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Building a Visibility Platform
EPCIS adaptors facilitate the exchange of information.
Mar 31, 2013—
In Japan, we produce some delicious and very expensive melons that are frequently given as gifts. Customers are concerned about their quality and whether they were grown and shipped under safe conditions. And farmers are very keen to receive feedback from buyers and improve customer relations. RFID can monitor how melons and other crops are produced and transported, as well as facilitate communication between customers and farmers.
The Auto-ID Lab Japan, working with GS1 Japan, IBM Japan and Daiwa Computer, combined an RFID EPC traceability system with an e-commerce system to monitor melon crops from field to store. We attached an RFID label and a Quick Response (QR) bar code to each melon, and encoded a serialized Global Trade Item Number (SGTIN) to both. We installed radiation sensors (Geiger counters) at the farm to monitor the environment (the numbers were below the natural safety limits). We also assigned SGTINs to the sensors. The data was collected via a ZigBee wireless network and stored in a database. An application periodically retrieved the data and reported it to an Electronic Product Code Information Services (EPCIS) repository, which provides a way for businesses to capture and share EPC data automatically.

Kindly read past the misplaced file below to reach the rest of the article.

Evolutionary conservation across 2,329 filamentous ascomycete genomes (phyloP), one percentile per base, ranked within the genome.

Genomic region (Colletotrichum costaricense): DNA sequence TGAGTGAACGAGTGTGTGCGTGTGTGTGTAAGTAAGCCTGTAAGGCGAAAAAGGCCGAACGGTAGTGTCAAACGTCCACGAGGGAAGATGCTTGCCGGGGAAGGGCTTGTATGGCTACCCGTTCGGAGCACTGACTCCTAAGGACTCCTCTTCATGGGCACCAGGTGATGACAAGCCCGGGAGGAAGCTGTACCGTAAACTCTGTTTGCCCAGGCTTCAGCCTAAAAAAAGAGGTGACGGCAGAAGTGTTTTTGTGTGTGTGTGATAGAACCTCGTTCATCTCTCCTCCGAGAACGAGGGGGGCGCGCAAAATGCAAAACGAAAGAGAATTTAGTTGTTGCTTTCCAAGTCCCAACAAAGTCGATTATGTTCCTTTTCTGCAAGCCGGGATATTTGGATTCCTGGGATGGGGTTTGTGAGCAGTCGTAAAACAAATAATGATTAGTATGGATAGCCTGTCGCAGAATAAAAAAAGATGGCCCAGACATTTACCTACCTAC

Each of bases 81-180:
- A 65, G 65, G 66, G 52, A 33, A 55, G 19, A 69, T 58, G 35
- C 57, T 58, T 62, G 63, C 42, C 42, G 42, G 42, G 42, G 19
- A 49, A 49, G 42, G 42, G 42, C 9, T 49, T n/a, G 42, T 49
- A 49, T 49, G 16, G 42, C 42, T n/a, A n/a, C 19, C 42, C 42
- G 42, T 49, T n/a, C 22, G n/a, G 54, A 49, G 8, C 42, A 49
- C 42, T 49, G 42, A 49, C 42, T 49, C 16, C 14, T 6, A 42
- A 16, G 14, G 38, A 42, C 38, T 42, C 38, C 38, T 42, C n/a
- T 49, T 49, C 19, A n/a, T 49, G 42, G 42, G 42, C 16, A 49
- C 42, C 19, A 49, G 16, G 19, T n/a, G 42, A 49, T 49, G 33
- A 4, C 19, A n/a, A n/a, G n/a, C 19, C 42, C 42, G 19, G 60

When the melons were harvested, they were boxed according to the purchase orders in the e-commerce system, which also issued shipping orders. An RFID tag encoded with an SGTIN was attached to each box, and the data was also reported to the EPCIS repository. We then tracked the boxes from the farm through the supply chain, using the EPCIS standard.
The e-commerce system, which included a payment feature, tracked the delivery of melons and linked to a Facebook page. Customers could scan the QR code attached to each melon with their smartphones to connect to Facebook and get information about the farm and suggestions about the best day to eat the melon. They could also write comments about the particular melon, which provided valuable information to the farmers.
But facilitating these applications was complicated because of all the different identifiers—EPCs, non-EPC unique IDs for purchase orders in the e-commerce system, and proprietary IDs used by the logistics company. It involved a series of queries, which is an impediment to the adoption of EPCIS as the visibility platform.
We developed and added a group of functions called EPCIS adaptors that enabled us to establish an information platform designed to exchange EPC and non-EPC data. This allows the EPC network architecture to accommodate various applications, without putting too much burden on developers. We believe sharing these EPCIS adaptors will help promote the adoption of RFID and EPC technology.
Jin Mitsugi is an associate director of the Auto-ID Lab Japan at Keio University and an associate professor in the faculty of environment and information studies. Keita Miyazaki and Yuki Sato are graduate students who also work at the Auto-ID Lab Japan.
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